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Eleven Great "Family" Films
no need to settle for saccharine-laden tropes
We collect viewing ideas on a large chalkboard hanging in our kitchen. Whenever one of us remembers a movie, TV series, or even YouTube channel that we’d like to watch as a family, we snatch up a piece of chalk and quickly jot it down on the board before it leaves our brain. This way, when family movie night rolls around, we’re not incessantly scrolling and debating about what to watch—we simply take turns choosing from our list, then click ‘play.’ It’s been a game-changer.
Last week, a friend asked me to share with her our family’s ever-growing movie list. Recently, my friendalso asked for ideas on movies to watch and discuss with a group of Catholic teenagers. Earlier that week I was also working on my ongoing master ‘Arts for the Family’ spreadsheet, in which one tab is labeled Films. I’m constantly thinking about the philosophies and practicals of incorporating more arts into family life, thus making our homes more and more into the domestic monasteries we’re called to create.
Note: On top of all this, you may or may not know that those who share this Substack newsletter, The Commonplace, with ten or more new subscribers (free or paid), receive a free document I’ve written called 100 Great Things, where I share one hundred great things I love, from quotes to life lessons to daily products I use. One of those categories is films.1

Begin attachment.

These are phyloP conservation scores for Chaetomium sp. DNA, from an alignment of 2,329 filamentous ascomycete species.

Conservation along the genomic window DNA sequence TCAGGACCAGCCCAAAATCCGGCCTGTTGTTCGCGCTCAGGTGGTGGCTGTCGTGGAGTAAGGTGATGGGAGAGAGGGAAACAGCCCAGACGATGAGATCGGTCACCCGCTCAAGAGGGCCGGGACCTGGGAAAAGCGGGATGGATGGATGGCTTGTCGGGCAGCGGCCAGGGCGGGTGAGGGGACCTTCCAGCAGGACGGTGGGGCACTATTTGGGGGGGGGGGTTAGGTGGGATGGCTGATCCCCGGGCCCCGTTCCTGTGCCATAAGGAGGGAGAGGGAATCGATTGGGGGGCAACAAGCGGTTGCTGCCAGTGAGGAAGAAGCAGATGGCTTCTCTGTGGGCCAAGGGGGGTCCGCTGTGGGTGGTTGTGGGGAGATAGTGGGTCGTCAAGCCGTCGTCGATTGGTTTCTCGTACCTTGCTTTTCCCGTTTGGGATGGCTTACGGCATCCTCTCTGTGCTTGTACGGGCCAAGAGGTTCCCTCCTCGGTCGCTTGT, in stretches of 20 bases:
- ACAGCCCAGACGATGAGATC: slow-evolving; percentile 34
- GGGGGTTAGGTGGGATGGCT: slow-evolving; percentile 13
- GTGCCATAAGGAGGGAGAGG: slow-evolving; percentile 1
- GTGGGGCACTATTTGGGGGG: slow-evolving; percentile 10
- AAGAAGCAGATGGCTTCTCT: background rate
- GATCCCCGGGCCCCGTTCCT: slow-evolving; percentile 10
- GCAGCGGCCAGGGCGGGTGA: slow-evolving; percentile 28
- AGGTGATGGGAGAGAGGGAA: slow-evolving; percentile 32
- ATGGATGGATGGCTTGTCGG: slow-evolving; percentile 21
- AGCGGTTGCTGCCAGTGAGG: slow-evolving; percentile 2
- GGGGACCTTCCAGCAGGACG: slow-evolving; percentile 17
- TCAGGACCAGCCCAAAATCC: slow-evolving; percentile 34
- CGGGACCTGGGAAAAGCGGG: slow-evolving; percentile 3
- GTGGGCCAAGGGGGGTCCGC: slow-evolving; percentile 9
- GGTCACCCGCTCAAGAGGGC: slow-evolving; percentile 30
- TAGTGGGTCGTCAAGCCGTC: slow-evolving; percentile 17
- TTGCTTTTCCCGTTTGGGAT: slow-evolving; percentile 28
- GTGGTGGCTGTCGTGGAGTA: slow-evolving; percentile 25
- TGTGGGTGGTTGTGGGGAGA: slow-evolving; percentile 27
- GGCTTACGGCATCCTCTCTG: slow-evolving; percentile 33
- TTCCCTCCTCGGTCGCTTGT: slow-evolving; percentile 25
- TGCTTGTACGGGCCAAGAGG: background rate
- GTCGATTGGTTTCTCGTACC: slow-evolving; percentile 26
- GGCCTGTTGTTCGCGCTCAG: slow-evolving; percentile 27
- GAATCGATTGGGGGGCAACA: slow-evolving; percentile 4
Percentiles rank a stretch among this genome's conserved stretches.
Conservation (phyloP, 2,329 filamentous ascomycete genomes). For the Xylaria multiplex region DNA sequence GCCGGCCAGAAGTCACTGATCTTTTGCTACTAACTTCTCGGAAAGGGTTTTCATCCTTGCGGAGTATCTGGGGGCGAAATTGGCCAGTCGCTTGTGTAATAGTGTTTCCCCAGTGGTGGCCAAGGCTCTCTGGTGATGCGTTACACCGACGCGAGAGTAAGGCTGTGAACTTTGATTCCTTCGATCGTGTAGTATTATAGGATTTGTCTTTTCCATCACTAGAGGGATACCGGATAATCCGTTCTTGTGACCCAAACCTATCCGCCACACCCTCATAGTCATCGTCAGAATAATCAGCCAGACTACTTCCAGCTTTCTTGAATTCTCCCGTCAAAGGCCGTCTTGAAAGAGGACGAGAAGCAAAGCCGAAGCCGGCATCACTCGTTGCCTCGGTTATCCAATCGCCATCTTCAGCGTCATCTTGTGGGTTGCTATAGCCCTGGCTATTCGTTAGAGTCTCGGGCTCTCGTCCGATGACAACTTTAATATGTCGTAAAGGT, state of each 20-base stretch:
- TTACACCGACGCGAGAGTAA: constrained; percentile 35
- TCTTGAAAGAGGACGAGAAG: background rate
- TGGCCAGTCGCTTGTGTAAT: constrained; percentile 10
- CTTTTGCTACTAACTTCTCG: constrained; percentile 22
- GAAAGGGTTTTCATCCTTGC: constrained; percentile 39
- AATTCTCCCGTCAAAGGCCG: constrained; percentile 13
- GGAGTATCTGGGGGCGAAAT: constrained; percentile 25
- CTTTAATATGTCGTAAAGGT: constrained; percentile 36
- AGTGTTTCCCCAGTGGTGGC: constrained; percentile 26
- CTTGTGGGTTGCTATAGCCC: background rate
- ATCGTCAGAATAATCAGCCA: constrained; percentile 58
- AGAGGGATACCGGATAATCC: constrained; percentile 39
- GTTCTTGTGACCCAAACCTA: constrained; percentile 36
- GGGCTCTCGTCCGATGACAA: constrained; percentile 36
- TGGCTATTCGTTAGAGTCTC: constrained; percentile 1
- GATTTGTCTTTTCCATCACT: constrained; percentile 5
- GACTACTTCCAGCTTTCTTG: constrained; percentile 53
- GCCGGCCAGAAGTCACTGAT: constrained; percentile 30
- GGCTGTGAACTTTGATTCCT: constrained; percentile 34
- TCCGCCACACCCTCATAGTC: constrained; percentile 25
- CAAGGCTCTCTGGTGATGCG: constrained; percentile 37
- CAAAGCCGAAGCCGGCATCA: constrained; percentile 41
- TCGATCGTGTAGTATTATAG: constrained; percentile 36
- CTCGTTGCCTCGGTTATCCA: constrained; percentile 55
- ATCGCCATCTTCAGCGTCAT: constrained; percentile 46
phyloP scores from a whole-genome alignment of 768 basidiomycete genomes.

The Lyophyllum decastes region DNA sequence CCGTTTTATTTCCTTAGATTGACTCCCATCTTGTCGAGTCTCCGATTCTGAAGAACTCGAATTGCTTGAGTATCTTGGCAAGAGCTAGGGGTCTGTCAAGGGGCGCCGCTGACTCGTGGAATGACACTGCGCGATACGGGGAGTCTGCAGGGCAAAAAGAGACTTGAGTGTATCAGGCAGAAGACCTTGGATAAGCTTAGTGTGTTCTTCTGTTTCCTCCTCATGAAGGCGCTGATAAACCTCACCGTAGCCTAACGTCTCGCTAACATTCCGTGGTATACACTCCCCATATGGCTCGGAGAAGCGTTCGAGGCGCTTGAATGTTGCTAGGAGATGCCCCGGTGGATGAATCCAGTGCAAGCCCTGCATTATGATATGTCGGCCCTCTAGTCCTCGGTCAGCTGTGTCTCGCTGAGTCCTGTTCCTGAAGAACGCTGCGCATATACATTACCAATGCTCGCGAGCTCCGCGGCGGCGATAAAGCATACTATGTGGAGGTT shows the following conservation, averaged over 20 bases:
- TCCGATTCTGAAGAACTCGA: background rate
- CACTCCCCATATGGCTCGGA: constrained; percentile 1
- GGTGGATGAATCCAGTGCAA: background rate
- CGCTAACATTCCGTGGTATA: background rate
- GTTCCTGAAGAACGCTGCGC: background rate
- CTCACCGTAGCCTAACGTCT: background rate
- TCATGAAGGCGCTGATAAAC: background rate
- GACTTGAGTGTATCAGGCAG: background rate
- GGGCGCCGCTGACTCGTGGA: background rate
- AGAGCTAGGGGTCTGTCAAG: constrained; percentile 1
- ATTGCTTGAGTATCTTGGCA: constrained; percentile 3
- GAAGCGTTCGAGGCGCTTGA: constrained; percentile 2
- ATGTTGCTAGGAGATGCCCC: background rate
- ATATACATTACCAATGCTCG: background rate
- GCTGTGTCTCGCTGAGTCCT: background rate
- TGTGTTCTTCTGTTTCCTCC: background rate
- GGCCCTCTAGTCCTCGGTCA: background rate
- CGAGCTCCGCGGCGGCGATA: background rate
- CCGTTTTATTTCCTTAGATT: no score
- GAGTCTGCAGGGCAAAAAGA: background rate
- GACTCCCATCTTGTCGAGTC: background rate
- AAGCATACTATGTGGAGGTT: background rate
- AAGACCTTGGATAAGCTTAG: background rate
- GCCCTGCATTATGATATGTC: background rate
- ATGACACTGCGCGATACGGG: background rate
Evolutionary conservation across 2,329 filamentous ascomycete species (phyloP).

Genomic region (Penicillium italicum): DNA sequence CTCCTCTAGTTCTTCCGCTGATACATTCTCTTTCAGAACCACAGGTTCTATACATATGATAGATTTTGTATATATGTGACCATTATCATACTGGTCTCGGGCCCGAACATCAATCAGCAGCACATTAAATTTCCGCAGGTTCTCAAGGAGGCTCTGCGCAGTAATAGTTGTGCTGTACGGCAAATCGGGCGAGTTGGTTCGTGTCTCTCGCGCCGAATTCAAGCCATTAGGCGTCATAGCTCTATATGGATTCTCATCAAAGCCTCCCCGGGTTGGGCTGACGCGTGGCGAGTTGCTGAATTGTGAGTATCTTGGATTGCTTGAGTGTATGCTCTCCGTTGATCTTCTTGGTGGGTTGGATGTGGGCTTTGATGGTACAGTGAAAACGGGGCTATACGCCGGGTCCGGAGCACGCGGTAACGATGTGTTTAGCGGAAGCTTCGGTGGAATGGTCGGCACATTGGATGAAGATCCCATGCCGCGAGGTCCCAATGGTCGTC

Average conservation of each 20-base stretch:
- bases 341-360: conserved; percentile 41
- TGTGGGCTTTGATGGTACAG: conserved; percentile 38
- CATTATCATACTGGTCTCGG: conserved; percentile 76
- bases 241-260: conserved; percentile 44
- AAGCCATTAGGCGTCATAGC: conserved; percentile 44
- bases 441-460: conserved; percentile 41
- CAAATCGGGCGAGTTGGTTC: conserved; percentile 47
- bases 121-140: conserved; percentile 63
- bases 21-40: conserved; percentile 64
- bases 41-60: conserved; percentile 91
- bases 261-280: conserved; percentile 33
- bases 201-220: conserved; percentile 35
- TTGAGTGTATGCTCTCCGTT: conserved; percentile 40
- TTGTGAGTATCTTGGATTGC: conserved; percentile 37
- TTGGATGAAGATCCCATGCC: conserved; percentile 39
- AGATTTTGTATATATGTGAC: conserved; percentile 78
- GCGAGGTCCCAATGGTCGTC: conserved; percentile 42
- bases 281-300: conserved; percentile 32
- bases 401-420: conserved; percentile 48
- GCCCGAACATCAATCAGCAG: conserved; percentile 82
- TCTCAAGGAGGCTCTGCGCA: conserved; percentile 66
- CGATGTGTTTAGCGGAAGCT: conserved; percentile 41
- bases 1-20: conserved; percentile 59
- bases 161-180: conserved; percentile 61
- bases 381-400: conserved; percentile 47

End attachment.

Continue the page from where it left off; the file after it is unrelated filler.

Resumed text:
I thought all these recent events were a sign I should share eleven great films I think are worth watching as a family2. After reading this, I’d love to hear from subscribers in the comments which films you’d add to my list. Do share!
I’m with Joshua Gibbs here — because good art matters and because beauty, goodness, and truth are indeed objective, I’d rather watch a film that’s a great work of art but with morals that don’t entirely line up with ours over a banal, ridiculous “family film” full of trite nonsense. This involves discretion, discussion, and most likely the fast-forward button and a parent to stand in front of the screen (or perhaps even a filter like VidAngel), but I’ll take those efforts involved if it means not having to watch neon-colored trolls sing pop music incessantly.
I’ll add to all this, though, that at the point I’m writing this, our kids are all adolescents over the age of thirteen. I still agreed with my sentiment above even when they were younger, but ten to twelve years ago I definitely endured my fair share of overhearing “I’m the map I’m the map I’m the maaaaaaap!” many an afternoon. There are seasons in life for different types of art, and while I still encourage parents to use good judgment and not fill their kids’ souls with low-quality storytelling or messaging, grace completely abounds here.
Please note the quotes around “family” in the title of this essay—only one of these films is officially designated a family film.
1. About Time
A great portrayal of love, especially between father and son, as well as taking risks and sacrificing for the next generation. Funny, too, and an overall great message about family, marriage, and sacrifice.
(Note: loose sexual morals; there’s a comically-driven sex scene that’s entirely skippable, and one longer scene in an art gallery with nude photography in the background.)
What if you're besotted with a desire to create art for the glory of God—yet God didn't give you the skill to be great? Further, what if he gave that skill to a narcissistic jerk? Is God still good?
(Note: The full-length movie has a brief, skippable scene with nudity.)